Thursday, April 9, 2009

Teacher's Shower

My oldest son who is in 10th grade (but almost 18!!!) has a disability called PDD-NOS (which stands for a mouthful - Pervasive Developmental Delay - Not Otherwise Specified).  He is in a "contained" room most of the school day but leaves for about three periods of the day.  

His teacher is pregnant with her first baby, so I decided she needed a shower - not for the other teachers, but for the kids to be involved) and when the aide told me no one else was doing one, I told her I would do it.  I never dreamed that I would be doing it all by myself.  But, this is not a wah-wah post of how hard it was (although it was hard), this post is to just say that I feel very lucky.  

My child, although delayed and different than all other "typical" kids, is very sweet, good-natured, and well-liked.  His teachers love him and think he is the "bees-knees".  Even strangers find him charming and most adult females all say the same thing, "He's a doll!"  Part of his legacy is very strange to me as he is so different from the typical kid and isn't all that social at home.  He IS social at school and his Speech Path. says he is a "social butterfly".  

From the time of toddlerhood, when we would go out into public (grocery stores, pools, etc.), he was the first of my four to make a friend.  He would always have someone to play with.  However odd he was, others were drawn to him.  He IS very sweet and "non-threatening" and kids are happy for him to be in their lives.  Usually the kids were younger than him and often typical, although he has those who aren't too.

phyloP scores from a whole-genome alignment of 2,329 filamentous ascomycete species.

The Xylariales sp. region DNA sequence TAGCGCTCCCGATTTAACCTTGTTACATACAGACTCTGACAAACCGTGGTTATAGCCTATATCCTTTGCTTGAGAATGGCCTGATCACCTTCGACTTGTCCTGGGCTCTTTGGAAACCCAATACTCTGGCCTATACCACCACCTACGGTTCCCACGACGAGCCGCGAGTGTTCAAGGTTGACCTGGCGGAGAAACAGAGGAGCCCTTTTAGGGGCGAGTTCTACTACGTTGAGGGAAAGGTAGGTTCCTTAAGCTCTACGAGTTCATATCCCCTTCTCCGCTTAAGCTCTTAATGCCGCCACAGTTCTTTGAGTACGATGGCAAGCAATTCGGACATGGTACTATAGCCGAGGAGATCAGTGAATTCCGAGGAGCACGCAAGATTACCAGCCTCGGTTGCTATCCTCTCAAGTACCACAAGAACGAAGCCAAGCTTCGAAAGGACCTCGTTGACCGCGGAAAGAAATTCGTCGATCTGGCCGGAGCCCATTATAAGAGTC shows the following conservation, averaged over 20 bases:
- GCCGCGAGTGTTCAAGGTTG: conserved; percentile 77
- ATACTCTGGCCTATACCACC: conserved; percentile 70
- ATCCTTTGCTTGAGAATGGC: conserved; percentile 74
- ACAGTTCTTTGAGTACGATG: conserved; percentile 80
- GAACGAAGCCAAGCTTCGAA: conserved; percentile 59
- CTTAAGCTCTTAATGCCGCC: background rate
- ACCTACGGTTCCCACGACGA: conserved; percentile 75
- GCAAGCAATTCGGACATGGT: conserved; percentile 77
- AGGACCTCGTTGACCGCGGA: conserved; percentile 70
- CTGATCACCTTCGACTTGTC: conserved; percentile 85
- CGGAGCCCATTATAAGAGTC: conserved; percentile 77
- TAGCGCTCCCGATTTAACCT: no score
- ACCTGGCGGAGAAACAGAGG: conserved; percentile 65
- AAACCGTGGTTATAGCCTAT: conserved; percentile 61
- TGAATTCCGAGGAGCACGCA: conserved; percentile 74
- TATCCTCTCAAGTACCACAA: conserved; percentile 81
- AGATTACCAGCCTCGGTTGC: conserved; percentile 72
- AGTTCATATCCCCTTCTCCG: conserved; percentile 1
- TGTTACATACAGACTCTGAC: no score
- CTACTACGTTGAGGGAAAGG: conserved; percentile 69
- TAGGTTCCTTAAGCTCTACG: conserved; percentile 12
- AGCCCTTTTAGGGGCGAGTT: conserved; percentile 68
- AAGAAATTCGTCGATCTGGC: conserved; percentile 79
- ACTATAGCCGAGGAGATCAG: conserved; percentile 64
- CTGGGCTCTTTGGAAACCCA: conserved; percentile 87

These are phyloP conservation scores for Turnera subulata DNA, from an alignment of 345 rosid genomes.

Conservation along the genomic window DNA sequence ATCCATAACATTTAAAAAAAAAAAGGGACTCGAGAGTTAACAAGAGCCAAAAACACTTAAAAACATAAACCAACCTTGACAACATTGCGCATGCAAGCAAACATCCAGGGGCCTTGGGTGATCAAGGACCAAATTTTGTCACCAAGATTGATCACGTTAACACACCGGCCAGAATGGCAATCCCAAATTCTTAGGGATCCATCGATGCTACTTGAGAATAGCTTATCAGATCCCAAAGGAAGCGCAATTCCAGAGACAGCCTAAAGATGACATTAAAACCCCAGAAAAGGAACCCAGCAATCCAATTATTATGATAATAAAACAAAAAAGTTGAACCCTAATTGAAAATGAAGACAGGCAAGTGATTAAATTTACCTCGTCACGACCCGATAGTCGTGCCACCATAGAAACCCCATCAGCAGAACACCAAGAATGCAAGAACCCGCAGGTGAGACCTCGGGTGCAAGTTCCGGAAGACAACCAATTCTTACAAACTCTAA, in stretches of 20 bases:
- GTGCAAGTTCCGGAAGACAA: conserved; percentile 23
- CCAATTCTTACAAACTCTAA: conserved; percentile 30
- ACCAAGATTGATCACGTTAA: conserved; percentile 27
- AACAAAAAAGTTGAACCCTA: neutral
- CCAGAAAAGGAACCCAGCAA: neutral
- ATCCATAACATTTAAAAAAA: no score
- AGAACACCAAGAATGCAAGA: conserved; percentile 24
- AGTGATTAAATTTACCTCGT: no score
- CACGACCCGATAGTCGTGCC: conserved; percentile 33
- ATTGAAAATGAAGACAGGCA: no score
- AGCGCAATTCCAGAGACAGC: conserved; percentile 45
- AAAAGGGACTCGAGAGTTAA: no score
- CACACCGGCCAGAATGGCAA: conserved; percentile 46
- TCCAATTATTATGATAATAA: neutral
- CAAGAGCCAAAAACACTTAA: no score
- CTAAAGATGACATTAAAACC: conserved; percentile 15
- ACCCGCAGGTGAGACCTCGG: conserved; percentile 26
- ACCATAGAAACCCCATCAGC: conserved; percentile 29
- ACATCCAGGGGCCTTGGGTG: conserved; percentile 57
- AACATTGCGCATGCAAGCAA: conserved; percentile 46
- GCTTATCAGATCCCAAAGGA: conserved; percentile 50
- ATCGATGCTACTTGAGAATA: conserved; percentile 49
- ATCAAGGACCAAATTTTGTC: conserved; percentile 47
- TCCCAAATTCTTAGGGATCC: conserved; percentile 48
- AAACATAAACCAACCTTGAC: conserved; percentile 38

So this is not so much of a contrast with most of his classmates, but for the ones on the autism spectrum, he is VERY social, loves people, and gets along quite well.  Which makes me think that he is not all that autistic (I guess I knew this all along, but this reinforces that whole knowledge).  He is still very odd and somewhat ritualistic even about the way he moves, walks and talks, but he is much more flexible than most with autism.  

His classmates on the other hand, scream when someone touches them and nonverbal or only slightly verbal.  I also can't help noticing the kids with Down's who are very social (like #1), but with other issues.  I am blessed for him to be as "easy" to parent as he is.  I say "easy" because no kid is particularly easy, but he is not always going around with a chip on his shoulder, always feeling left out (although he is a lot), always angry, never getting along with anyone, and on and on.....

And for the shower, it was FUN!  It was fun to see the teacher's surprise when she saw her mother and two aunts there.  It was fun to be able to give so many a great, enjoyable time.  It was fun to see #1 in his element, joking and laughing with his friends.  It was fun to be a part of his school experience.  And, it was fun to do something for the teacher who does so much for so many.  Teaching, I know is MUCH more than a is a calling...and I was happy to give to her in this way.

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